Armed and Ingenious: Octopus Tackles Rubik’s Cube

Photo by Peter Willows

The world-record time for solving the Rubik’s Cube puzzle currently stands at 7.08 seconds, and it probably won’t be shattered by a cubaholic named Mavis. She’s a giant Pacific octopus in residence at the Weymouth Sea Life Park in England, and the Cube, which has baffled untold millions of players since its introduction in the 1970s, is one of her favorite toys. On the other hand, I wouldn’t bet against Mavis eventually lining up all of the colored squares, even though there are 43 quintillion possible combinations. Scientists tell us that octopuses (or octopi or octopodes—take your pick of acceptable plural forms) may be the most intelligent of all invertebrates. They have both short- and long-term memory and can find their way through mazes. And as Peter Willows’s photo shows, rotating the Cube’s multiple layers is not a great challenge either.

Toys and play help keep octopuses mentally stimulated in an aquarium tank’s often stressful environment, says Claire Little, who supervises displays at the marine adventure park on the English Channel. Moreover, observations of the cephalopods’ behavior at Weymouth and other Sea Life locations in Europe suggest that a reevaluation of how octopuses use their tentacles might be in order. Conventional wisdom says that the animal’s eight arms are deployed in two equal sets: four for propulsion and four for feeding and manipulating objects. “We’ve found that octopuses effectively have six arms and two legs, using the rear-most tentacles to get around over rocks and the seabed,” says Little. Those two legs are also used to push off when octopuses decide to swim—and to anchor themselves when twisting, twisting, twisting the Cube with arms that have 280 suckers each.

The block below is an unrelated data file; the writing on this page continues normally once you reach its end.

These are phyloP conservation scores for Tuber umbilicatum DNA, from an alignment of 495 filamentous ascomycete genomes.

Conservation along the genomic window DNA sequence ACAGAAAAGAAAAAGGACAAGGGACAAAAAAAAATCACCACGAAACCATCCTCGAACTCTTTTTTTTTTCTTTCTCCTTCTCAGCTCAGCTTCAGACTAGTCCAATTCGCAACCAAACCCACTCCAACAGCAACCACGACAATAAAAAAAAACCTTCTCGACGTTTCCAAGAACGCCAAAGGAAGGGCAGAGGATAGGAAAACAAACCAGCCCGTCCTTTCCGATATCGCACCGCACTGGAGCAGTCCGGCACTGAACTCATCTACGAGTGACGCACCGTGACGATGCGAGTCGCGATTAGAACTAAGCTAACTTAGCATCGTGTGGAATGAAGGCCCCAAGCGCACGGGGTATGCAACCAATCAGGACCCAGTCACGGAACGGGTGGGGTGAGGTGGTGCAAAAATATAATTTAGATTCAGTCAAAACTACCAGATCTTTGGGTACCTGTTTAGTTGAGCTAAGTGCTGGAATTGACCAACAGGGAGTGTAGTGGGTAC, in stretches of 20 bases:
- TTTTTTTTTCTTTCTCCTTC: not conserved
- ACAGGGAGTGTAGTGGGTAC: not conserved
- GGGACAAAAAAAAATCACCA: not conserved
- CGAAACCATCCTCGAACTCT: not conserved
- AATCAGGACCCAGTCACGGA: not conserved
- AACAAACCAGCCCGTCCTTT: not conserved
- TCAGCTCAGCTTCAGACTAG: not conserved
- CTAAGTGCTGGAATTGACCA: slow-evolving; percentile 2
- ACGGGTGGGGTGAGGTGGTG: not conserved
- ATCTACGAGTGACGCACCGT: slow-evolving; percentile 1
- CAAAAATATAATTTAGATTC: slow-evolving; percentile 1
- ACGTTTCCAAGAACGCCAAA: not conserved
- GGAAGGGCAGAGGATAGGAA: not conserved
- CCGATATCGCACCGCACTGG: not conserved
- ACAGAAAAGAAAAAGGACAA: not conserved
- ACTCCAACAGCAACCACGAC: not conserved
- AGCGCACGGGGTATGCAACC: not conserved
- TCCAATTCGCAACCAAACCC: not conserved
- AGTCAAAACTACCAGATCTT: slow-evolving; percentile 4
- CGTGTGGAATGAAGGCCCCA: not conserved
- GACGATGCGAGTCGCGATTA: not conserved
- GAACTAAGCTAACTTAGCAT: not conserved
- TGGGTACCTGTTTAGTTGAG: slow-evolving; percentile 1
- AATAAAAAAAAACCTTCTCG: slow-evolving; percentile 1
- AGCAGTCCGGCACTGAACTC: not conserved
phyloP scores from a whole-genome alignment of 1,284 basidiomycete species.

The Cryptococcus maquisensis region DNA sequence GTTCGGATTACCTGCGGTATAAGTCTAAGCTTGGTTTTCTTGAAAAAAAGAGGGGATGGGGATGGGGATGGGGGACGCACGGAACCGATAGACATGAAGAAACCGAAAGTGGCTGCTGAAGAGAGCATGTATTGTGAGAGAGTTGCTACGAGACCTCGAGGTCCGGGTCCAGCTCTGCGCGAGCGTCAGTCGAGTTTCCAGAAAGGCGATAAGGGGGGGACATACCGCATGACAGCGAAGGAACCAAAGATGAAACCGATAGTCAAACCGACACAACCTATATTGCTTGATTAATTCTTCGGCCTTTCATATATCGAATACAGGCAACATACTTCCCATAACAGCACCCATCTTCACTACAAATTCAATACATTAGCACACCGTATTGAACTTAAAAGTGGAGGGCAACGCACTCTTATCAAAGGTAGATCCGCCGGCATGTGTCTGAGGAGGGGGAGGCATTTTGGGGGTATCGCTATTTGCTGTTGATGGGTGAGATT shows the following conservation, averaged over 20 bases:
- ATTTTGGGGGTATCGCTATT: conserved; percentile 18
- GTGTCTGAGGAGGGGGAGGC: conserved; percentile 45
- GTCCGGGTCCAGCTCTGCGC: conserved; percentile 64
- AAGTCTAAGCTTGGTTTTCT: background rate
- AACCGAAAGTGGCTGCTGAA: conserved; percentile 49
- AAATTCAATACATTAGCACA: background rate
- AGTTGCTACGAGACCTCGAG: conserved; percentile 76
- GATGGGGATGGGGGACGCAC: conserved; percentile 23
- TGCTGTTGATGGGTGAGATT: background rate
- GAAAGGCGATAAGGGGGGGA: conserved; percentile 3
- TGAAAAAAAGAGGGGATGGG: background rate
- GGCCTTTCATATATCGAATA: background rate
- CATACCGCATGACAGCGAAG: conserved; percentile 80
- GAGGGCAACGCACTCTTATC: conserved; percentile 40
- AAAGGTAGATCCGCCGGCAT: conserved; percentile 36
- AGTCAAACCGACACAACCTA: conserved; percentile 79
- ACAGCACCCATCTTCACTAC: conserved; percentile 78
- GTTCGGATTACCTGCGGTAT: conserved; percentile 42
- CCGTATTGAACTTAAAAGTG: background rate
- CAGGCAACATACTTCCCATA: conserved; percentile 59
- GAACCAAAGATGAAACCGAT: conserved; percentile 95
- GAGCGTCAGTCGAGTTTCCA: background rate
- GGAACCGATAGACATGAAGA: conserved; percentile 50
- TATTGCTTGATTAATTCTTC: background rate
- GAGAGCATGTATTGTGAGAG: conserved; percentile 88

The giant Pacific octopus (Enteroctopus dofleini), found in coastal waters from California to Alaska and down the Aleutian Islands chain to Japan, is the largest of its kind, making it a popular aquarium attraction. While one specimen reportedly weighed 600 pounds and measured 30 feet from tentacle tip to tentacle tip, the average size is around 110 pounds with an arm-span of 16 feet. Giant Pacific octopuses forage at night, preying largely on shrimp, crabs, lobsters, clams, and small fish and, on occasion, adding sharks and even seabirds to the meals they consume in their dens. Unlike some other octopus species, they are not considered endangered, but their lifetime is brief: at most five years in the wild and, rarely, three years in captivity. Who, then, would deny Mavis and her companions some fun?—Les Line, Audubon